On the evening we departed Cradle Mountain, we made the decision to press on to the Northern coast and find somewhere to camp closer to the highly regarded surf beach of Marrawah in the top North West corner of Tasmania. A tip from a neighbouring camper in Strahan led us in the dark to the free camp on the Stanley waterfront where we were lulled to sleep by the trilling of blue penguins burrowed in the sand dunes.
The next morning we made for Marrawah where Ben’s previously brimming enthusiasm drained away to spiky melancholy as we rounded the corner to find a pond where there was apparently year-round pumping swell. I burst out laughing, I couldn’t help it, the weeks of hoping for epic secret spots just waiting to be discovered was instantly leeched out, with shock and disappointment so comically written all over his face. All we could do was turn around and drive back the way we had come with Ben bewildered, flicking the pages in his ‘Australia pocket surf guide’ in desperation for the next 300 kilometres to Devonport and the Tamar Valley.
We arrived in the Tamar in the late afternoon, and with Ben in such a foul mood I was ready to skip all the wineries and head straight for St. Helens and the Bay of Fires on the East Coast. “Well we’re here aren’t we, so if you want to, I’ll come too” Ben said as we started passing the signs for various vineyards. Ben even agreed to drive, as he doesn’t even like white wine as a general rule, and that’s largely what you find in Tasmania with the exception of pinot noir.
Luckily we hit the nail on the head with our first pick, stopping at Moores Hill and entertained by Julian, the chief wine appreciator. For those who love a good riesling first and foremost, followed by some fantastic examples of both pinot gris and pinot noir, I cannot recommend Moores Hill enough. Last years vintage is currently sold at the Anchorage restaurant where I had worked in Melbourne, and was the catalyst for our visit, but the 2013 vintage is even better. Julians good humour and hospitality saw us leave in much improved spirits with a goodie bag that would later be paired with pan seared garlic scallops and an oyster burger on the waterfront at St Helens. Delicious. Moores Hill are predominantly stocked on premise, with the exception of a few hand picked retailers including the Bruny Island Smokehouse on Bruny Island, so for anyone looking to taste I would recommend putting this vineyard at the top of the ‘to do’ list along with MONA for your Tasmanian itinerary or head down to the Anchorage on the Willamstown waterfront in Melbourne.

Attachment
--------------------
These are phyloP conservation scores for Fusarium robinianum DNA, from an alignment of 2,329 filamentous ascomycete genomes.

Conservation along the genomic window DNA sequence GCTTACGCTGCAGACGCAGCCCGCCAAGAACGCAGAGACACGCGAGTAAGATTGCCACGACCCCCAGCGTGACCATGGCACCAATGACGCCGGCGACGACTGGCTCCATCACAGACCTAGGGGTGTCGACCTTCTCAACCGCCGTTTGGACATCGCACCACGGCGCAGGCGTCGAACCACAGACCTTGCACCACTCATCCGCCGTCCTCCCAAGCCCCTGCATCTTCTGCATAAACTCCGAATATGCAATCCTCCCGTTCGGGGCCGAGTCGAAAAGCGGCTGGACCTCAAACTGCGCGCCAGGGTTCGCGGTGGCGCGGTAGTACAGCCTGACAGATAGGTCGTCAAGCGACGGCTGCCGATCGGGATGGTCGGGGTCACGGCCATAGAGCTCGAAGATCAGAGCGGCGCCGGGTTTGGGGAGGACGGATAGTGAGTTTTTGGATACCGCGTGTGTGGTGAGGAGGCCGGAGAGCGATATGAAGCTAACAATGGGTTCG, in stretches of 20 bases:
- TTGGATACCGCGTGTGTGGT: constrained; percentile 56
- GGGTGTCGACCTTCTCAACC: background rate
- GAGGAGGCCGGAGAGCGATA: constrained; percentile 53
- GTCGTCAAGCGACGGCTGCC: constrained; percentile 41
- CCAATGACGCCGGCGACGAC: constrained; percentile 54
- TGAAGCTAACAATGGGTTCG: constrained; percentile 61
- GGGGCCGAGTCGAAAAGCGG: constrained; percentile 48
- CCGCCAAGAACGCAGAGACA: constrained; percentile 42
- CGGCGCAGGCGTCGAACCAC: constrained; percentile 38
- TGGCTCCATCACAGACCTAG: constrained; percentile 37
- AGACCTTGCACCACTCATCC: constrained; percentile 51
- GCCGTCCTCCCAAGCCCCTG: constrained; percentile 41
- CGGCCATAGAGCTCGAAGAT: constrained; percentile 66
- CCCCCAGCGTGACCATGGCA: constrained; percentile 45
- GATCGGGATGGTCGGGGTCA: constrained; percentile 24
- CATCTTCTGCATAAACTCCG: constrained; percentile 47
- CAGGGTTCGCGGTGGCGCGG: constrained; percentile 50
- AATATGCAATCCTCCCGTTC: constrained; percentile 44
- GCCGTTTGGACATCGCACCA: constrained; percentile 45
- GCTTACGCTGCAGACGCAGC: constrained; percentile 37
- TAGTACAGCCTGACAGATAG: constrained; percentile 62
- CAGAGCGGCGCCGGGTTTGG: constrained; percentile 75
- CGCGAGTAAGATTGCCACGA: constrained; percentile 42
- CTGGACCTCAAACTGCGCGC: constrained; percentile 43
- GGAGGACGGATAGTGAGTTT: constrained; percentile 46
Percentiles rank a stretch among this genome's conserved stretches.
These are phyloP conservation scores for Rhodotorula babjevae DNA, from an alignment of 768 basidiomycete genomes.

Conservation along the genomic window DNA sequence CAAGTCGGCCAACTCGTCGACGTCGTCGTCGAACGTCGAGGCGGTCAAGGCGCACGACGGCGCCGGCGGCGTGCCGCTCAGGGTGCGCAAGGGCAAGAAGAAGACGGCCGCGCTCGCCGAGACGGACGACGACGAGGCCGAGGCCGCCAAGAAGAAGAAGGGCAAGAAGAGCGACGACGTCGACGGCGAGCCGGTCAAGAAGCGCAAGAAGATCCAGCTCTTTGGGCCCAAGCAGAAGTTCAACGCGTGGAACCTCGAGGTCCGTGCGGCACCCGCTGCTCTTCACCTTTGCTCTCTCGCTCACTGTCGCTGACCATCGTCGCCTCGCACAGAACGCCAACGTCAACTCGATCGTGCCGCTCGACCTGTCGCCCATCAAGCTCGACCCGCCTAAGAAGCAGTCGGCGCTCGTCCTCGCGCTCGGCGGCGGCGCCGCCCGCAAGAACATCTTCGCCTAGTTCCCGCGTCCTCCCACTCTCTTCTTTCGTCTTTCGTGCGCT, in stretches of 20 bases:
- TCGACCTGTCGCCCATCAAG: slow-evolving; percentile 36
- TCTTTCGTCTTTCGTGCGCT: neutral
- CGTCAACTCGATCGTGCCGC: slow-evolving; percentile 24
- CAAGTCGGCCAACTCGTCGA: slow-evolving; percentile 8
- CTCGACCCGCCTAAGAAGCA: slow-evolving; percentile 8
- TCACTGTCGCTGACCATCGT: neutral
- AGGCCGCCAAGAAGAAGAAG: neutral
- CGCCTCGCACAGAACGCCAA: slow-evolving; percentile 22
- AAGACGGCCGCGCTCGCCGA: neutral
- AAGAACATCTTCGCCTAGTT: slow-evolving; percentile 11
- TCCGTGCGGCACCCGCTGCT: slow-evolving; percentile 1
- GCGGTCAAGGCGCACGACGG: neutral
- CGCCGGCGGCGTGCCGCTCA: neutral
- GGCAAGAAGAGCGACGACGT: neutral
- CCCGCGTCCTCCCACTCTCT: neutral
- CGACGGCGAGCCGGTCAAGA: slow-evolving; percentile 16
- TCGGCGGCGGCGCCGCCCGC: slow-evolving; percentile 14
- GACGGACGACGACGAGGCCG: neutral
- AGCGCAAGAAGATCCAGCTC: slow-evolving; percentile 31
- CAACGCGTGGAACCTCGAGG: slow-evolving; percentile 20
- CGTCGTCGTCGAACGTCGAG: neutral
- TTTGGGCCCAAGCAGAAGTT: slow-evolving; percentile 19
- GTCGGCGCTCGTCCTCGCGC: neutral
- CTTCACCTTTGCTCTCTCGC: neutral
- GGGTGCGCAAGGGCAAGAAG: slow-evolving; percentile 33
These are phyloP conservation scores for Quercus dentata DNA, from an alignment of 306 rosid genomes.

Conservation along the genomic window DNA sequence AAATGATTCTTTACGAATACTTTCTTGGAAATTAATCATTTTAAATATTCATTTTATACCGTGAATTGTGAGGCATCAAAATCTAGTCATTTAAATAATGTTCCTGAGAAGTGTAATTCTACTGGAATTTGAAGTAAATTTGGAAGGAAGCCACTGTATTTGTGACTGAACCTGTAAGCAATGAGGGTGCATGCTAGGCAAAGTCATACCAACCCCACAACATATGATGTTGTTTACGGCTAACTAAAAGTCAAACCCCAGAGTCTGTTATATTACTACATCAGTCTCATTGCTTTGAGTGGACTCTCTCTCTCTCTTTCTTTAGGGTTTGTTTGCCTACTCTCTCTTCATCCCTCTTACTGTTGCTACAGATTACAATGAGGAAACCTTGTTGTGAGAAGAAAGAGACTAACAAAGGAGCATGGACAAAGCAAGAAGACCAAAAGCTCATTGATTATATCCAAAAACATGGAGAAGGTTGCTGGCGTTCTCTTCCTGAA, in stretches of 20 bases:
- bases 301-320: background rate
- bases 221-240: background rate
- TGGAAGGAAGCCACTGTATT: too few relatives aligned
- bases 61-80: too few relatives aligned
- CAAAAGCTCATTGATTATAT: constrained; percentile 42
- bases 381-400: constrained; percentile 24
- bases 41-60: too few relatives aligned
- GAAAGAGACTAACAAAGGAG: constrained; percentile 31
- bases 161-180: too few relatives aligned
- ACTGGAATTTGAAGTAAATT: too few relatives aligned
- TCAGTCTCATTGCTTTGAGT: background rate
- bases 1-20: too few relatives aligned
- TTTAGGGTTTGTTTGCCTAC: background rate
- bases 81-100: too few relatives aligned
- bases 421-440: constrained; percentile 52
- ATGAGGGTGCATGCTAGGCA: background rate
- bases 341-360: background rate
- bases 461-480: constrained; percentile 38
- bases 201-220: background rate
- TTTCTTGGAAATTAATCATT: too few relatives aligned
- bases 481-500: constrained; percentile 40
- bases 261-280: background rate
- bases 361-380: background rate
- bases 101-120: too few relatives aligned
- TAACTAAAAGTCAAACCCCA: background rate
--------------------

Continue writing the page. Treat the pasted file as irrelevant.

From Moores Hill we stopped by Goaty Hill and Holm Oak before the rain set in and 5pm meant everything was closed. A stroke of luck meant that our camp site somehow missed the worst of the storm and we didn’t find out just how bad it was until we drove to Pyengana for a quick stop at the Cheese Factory, and heard over the radio that many of the roads in St Helens and south to Bicheno had been flooded with no traffic able to get through. Side note; the Pyengana Dairy Company is great for lovers of cheddar cheese but is not nearly as much of a highlight as we thought it would be from their copious advertising and commendations.
Arriving in St Helens we found the road to Binalong Bay and the Bay of Fires flooded, but found a back road that cut through the forest in the hills behind the town. Storm surf dispelled any surf sliding dreams that day, but a close encounter with a female elephant seal provided plenty of adrenaline nonetheless. Walking back along the beach we looked ahead to see the huge seal chasing a middle aged couple down the beach ahead of us, it’s sights firmly set on the man wearing a white t-shirt and easily visible in the overcast gloom. We were very grateful that she was pretty tired by the time we got down to her and could only manage small bursts of speed rather than the initial full speed chase.
The rest of the East Coast passed rather quickly, with a tight schedule to get to Hobart in time for the Beer Festival that coming weekend. The highlights, as snapped below, included the Freycinet Marine Park for a spread of fresh seafood, finally finding waves in one secluded bay and a couple of decent surfers to add to the excitement and Shipsterns Bluff, a truly awe inspiring location leaving both Ben and I completely overwhelmed.